New research set to improve the lives of prostate cancer survivors

Australian men and families impacted by prostate cancer are now set to benefit from federal funding for a world-first trial of a new survivorship care model. Photo by Kampus/Pexels.
23 November 2021

Prof. Jeff Dunn, President-elect of UICC, has been awarded a substantial grant to conduct a world-first trial of a new survivorship care model for prostate cancer patients.

PCFA CEO Professor Jeff Dunn AO has been awarded a National Health and Medical Research Council (NHMRC) Partnership grant of USD 1.13 million, which will be matched by  local, national and international health partners as part of a total injection of USD 2.25 million into the research.

Australian men and families impacted by prostate cancer are now set to benefit from federal funding for a world-first trial of a new survivorship care model, which will test the clinical and cost effectiveness of nurse-led survivorship care for improving the health and well-being of men on hormone therapy for prostate cancer.

Professor Dunn, who is also President-elect of UICC and Professor and Chair of Social and Behavioural Science at the University of Southern Queensland, said the four-year project would provide hope to thousands of men and their families impacted by prostate cancer.

Prostate cancer is the most common cancer diagnosed in Australian men, with more than 230,000 men alive today after a diagnosis. 

“While survival rates have never been better, there are now more men diagnosed with prostate cancer living much longer, therefore the focus on survivorship care after treatment has never been more important. In addition to the substantial physical side effects, the supportive care needs of men on  hormone therapy are not adequately addressed or treated right now, with many men experiencing unmet informational, psychological, and sexual help needs.”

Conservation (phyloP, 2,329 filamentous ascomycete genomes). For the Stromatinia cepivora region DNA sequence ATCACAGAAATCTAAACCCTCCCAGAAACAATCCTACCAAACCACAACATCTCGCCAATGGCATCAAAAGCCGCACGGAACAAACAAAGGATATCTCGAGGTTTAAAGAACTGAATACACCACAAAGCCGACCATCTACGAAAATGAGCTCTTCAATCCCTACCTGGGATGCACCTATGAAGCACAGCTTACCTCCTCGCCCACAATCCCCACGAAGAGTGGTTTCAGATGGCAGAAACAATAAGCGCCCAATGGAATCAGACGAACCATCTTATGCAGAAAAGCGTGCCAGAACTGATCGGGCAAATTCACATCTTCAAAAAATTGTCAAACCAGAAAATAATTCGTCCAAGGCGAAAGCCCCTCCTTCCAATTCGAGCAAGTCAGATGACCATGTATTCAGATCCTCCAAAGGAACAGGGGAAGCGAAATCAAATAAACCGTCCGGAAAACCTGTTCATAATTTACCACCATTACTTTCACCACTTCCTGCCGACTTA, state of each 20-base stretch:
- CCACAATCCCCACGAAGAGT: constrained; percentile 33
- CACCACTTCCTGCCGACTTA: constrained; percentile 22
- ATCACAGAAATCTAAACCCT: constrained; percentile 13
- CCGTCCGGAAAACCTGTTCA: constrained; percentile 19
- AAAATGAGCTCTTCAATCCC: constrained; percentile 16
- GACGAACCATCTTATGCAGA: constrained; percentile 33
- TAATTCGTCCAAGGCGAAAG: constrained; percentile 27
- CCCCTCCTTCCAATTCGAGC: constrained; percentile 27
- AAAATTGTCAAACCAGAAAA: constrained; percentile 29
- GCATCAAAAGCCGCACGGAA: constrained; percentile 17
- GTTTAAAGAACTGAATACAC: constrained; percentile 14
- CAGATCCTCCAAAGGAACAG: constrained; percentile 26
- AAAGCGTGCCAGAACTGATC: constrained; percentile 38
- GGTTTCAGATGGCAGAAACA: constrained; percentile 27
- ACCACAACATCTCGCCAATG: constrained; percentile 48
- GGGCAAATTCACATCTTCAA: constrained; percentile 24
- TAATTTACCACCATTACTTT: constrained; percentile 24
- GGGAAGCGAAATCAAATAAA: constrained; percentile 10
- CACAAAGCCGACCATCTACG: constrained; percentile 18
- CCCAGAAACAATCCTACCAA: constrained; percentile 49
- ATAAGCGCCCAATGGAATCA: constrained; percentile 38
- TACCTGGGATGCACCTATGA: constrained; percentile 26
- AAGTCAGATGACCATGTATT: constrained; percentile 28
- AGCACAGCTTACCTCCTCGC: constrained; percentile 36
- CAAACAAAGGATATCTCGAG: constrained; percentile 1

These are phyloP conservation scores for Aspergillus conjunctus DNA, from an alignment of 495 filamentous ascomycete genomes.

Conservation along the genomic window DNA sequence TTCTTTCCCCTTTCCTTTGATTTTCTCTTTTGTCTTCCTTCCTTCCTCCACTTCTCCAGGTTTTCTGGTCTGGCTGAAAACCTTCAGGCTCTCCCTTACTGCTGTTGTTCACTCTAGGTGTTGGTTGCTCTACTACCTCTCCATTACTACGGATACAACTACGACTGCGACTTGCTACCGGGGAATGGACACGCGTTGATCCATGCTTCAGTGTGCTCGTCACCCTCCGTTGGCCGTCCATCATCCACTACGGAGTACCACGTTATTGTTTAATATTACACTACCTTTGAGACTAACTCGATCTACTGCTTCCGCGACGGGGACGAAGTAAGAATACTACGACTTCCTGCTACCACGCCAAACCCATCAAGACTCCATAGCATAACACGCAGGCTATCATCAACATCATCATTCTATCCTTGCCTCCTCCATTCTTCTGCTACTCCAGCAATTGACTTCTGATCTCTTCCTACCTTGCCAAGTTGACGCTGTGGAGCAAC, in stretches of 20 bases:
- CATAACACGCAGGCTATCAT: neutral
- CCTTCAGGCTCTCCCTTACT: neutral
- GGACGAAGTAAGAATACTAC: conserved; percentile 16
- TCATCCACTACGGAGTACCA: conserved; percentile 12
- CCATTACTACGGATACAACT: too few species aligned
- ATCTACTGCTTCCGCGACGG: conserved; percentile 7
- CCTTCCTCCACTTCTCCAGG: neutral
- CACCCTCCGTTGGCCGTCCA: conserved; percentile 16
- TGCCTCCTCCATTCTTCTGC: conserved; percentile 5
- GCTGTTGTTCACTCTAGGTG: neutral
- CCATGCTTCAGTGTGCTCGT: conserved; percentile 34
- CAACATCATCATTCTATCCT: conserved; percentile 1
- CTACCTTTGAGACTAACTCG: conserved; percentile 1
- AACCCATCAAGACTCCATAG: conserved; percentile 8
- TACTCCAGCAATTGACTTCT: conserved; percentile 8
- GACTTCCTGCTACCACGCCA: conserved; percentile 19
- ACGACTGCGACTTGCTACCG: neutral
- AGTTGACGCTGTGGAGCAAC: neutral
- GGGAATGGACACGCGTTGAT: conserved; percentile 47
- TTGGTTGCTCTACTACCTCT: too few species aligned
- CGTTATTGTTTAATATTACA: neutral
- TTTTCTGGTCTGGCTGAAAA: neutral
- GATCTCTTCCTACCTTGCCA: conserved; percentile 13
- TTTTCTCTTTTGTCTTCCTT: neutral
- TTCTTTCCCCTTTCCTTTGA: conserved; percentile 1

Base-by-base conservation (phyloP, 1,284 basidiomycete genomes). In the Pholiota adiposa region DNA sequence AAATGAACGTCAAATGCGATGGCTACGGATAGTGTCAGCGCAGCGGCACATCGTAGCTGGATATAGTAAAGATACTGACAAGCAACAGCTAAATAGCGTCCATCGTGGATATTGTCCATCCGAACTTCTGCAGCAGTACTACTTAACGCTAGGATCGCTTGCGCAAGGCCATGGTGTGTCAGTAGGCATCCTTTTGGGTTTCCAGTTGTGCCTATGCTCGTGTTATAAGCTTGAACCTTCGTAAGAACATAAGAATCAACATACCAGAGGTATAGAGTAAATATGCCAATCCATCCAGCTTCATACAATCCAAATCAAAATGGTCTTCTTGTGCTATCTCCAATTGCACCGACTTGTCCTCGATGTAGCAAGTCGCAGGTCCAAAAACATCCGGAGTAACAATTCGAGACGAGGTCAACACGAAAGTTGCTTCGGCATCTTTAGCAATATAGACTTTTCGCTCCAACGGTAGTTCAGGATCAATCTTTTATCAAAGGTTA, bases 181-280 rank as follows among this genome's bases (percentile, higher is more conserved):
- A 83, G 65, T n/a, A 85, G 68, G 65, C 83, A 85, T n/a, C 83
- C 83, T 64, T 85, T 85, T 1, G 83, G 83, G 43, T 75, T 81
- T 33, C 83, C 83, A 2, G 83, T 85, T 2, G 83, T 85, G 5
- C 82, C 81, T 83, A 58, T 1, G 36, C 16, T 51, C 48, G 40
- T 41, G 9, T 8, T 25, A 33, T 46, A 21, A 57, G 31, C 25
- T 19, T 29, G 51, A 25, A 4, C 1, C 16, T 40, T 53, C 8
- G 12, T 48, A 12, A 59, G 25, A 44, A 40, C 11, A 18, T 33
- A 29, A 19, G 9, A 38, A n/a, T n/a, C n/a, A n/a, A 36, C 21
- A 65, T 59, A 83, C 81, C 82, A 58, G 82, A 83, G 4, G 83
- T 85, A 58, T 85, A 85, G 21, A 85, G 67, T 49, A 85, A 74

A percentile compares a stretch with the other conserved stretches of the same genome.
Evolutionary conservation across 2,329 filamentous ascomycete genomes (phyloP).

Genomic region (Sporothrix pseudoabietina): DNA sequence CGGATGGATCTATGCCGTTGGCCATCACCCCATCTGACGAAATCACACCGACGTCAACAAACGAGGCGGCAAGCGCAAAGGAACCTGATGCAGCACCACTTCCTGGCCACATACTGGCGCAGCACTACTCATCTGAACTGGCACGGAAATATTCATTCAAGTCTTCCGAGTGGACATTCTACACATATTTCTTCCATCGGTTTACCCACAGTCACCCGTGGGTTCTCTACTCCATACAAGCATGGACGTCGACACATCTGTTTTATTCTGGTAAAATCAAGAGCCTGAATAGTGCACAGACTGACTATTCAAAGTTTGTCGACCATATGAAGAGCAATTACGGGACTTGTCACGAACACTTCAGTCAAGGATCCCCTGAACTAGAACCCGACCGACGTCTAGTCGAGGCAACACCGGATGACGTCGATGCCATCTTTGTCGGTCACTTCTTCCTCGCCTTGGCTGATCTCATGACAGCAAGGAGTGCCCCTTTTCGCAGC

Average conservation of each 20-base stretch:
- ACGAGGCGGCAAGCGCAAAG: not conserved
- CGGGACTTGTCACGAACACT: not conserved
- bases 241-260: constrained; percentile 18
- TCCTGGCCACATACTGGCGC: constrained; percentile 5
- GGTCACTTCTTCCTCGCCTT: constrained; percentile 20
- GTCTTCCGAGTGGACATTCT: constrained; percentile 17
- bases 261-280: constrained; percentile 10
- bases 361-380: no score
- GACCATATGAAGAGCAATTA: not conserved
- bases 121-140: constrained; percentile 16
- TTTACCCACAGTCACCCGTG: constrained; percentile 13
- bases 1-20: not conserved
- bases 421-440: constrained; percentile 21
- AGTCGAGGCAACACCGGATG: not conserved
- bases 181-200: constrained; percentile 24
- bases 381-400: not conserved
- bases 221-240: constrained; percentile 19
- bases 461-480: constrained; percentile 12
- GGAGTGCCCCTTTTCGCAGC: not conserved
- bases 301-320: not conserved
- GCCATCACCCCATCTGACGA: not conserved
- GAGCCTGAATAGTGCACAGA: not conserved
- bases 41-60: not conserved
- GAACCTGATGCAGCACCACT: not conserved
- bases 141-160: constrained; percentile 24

Prof. Jeff Dunn, President-elect of UICC and Professor and Chair of Social and Behavioural Science at the University of Southern Queensland.

Hormone therapy is widely used in the treatment of prostate cancer, with between 30- 50 per cent of all men diagnosed with the disease undergoing the treatment.

Although it slows disease progression and increases survival, hormone therapy can cause loss of muscle mass and bone density, sexual dysfunction, and other chronic health conditions including cardiovascular disease and diabetes.

“Of concern, compared to men with prostate cancer who are not on hormone therapy, these men are more likely to develop mental health issues, such as depression and anxiety, and are at a higher risk of suicide. PCFA’s Prostate Cancer Specialist Nursing Service has around 100 nurses nationwide who help those affected by prostate cancer at all stages. This funding will allow us to establish whether we can develop even more tailored care  for men on hormone therapy, who face challenges unlike those experienced by other men with prostate cancer.”
Prof. Jeff Dunn, President-elect of UICC and Professor and Chair of Social and Behavioural Science at the University of Southern Queensland.

More than 200 men will participate in the trial, which will use an evidence-based survivorship framework, developed by the University of Southern Queensland, in collaboration with the PCFA and NHMRC’s Centre of Research Excellence in Prostate Cancer Survivorship.

It will be delivered by specially-trained PCFA nurses through four telehealth sessions over a four-week period, with a booster session a month later.

“All of us at UICC wish to warmly congratulate Jeff for this significant grant and the work he is doing to gain a better understanding of how specialised support and personalised care can enhance the quality of life of men undergoing hormone quality.”
Dr Cary Adams, CEO of UICC 

Last update: 
Tuesday 23 November 2021
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